Recently the COVID-19 variants went through a name change. Confused about which variant is what? Here’s an easy to understand list of all the different COVID-19 variants and their new names.
But first, why did they change the names?
To avoid stigmatisation. By naming the variants after where they were identified, it can have long-lasting damage to a nation’s identity. According to Professor of Microbial Evolution, Ed Feil, using geographical names can stoke up racism and xenophobia. Additionally, by naming the variants with the country it was first identified in, it can act as a disincentive for nations to detect new variants as it is harmful to their national image. It can also be an inaccurate label, as there is a chance the variant did not actually originate from the country that first identified it.
Instead, the World Health Organization (WHO) has used the Greek alphabet as a way to differentiate the COVID-19 variants in an attempt to remove stigma. This now allows for governments and individuals to clearly identify the various strains without having to attach a nation’s name to it. Here’s a list:
- Originally identified in the UK in September 2020
- This was the strain that caused the UK lockdown in January
- Other previous names for this variant include the UK variant, the Kent variant and B.1.1.7.
- Originally identified in South Africa in May 2020
- It is the oldest of the variants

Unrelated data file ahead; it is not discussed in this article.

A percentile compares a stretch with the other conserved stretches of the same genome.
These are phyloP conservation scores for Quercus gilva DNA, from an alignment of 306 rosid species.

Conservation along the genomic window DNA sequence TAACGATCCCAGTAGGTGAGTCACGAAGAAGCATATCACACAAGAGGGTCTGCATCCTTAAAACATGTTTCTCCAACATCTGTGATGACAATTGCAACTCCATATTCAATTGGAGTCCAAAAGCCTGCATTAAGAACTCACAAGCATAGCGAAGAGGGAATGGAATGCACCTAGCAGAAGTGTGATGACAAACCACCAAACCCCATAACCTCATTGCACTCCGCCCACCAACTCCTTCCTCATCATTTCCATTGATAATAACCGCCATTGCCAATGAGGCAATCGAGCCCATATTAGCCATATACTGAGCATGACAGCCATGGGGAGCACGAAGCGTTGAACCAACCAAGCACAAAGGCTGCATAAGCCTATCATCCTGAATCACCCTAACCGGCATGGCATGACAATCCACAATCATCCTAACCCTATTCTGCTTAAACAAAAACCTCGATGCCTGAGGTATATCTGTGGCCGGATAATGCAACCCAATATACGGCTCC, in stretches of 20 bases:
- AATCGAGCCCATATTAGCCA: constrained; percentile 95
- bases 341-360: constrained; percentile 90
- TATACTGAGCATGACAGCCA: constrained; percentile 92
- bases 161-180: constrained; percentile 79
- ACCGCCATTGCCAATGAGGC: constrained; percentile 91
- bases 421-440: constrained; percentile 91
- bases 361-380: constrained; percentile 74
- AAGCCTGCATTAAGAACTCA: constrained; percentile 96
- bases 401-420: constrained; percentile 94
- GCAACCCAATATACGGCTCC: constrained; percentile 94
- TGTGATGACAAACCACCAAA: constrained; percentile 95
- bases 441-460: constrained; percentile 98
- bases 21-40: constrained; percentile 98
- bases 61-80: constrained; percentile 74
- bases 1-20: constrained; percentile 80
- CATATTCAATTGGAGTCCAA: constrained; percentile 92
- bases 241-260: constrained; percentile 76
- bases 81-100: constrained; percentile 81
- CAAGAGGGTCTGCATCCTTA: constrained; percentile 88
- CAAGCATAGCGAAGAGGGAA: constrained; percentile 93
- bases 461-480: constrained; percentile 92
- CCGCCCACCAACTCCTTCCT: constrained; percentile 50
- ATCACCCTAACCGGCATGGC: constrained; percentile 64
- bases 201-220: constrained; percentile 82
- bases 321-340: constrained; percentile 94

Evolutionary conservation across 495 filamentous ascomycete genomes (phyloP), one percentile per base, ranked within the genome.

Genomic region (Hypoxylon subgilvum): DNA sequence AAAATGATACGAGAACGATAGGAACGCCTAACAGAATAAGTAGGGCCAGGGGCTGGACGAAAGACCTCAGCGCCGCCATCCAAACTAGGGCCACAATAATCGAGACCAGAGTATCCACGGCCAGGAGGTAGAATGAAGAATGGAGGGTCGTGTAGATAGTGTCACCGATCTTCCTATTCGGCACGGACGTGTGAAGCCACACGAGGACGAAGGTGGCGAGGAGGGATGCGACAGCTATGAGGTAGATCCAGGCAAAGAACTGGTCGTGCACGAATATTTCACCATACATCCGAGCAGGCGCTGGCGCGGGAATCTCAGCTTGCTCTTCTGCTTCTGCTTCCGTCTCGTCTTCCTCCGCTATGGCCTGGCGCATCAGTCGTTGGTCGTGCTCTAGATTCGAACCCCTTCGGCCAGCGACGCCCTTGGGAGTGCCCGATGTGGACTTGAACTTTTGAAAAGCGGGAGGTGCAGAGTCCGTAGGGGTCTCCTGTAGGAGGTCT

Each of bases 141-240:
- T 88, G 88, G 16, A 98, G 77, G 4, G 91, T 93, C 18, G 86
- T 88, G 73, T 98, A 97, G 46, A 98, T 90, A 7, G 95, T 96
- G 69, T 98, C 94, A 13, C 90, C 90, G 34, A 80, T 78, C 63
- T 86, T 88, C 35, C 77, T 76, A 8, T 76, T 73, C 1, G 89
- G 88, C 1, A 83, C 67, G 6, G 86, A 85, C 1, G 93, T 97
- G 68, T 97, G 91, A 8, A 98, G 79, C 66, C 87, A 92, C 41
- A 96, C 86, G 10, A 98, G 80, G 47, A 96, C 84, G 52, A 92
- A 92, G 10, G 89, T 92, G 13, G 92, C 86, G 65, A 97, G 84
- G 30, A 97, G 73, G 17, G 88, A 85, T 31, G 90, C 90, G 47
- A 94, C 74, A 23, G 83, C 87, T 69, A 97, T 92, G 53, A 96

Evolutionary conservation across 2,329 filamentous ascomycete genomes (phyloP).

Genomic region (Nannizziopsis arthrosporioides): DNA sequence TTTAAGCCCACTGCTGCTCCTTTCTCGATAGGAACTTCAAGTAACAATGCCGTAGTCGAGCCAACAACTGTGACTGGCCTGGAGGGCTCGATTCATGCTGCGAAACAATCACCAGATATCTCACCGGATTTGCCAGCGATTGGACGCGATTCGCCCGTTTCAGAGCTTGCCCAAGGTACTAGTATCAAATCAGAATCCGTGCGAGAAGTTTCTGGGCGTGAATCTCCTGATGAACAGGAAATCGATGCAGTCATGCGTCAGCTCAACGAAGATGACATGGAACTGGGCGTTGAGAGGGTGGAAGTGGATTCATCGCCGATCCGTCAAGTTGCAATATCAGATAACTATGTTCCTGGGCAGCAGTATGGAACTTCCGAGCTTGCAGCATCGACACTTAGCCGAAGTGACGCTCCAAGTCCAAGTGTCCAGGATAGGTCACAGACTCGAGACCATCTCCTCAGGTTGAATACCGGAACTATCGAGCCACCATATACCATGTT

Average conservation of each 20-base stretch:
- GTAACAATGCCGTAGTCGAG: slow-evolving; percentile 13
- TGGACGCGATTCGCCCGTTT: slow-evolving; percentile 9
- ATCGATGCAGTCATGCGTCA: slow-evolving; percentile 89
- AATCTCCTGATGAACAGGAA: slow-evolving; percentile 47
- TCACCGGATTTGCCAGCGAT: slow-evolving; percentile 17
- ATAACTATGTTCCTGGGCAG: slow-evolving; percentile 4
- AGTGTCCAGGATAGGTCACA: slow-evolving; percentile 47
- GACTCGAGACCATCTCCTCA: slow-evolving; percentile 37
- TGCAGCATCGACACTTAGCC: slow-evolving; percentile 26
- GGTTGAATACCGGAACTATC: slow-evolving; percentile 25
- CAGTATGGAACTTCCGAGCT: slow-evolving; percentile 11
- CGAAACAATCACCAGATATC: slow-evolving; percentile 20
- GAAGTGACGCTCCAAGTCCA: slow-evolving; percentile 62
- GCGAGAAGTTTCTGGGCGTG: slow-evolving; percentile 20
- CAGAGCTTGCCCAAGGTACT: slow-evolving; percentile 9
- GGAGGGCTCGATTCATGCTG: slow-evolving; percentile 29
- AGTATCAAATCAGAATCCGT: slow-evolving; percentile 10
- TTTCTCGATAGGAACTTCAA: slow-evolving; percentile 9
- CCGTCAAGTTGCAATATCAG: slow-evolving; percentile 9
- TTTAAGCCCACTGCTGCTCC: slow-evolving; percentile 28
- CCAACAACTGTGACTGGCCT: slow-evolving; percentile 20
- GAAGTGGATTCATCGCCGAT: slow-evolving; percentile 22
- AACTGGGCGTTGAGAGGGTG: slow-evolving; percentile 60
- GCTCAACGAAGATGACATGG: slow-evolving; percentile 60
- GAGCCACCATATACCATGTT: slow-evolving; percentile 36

- Other previous names for variant include B.1.351 and the South African variant
- Originally identified in Japan, in travellers from Brazil in November 2020
- It was responsible for a surge in cases in Manaus, Brazil where it was thought that the population had reached herd immunity
- The strain is also known as P1 and the Brazilian variant
- Originally identified in India in October 2020
- It is considered a highly contagious strain and is classified as a variant of concern by the WHO
- Its other names include B.1.617.2 and the Indian variant (not to be confused with the other ‘Indian variant’. Yes, there are two under that former name, we’ll explain why in a moment)
- Also originally identified in India, the Kappa variant (also known as B.1.617.1.) is similar to the Delta variant as it originated from the same strain
- The WHO treats Kappa as a variant of interest, compared to Delta which is considered a variant of concern
- According to Burnet Institute epidemiologist Mike Toole, “we don’t know much about the Kappa variant because it more or less died out very quickly in India and the UK and was replaced by the Delta variant”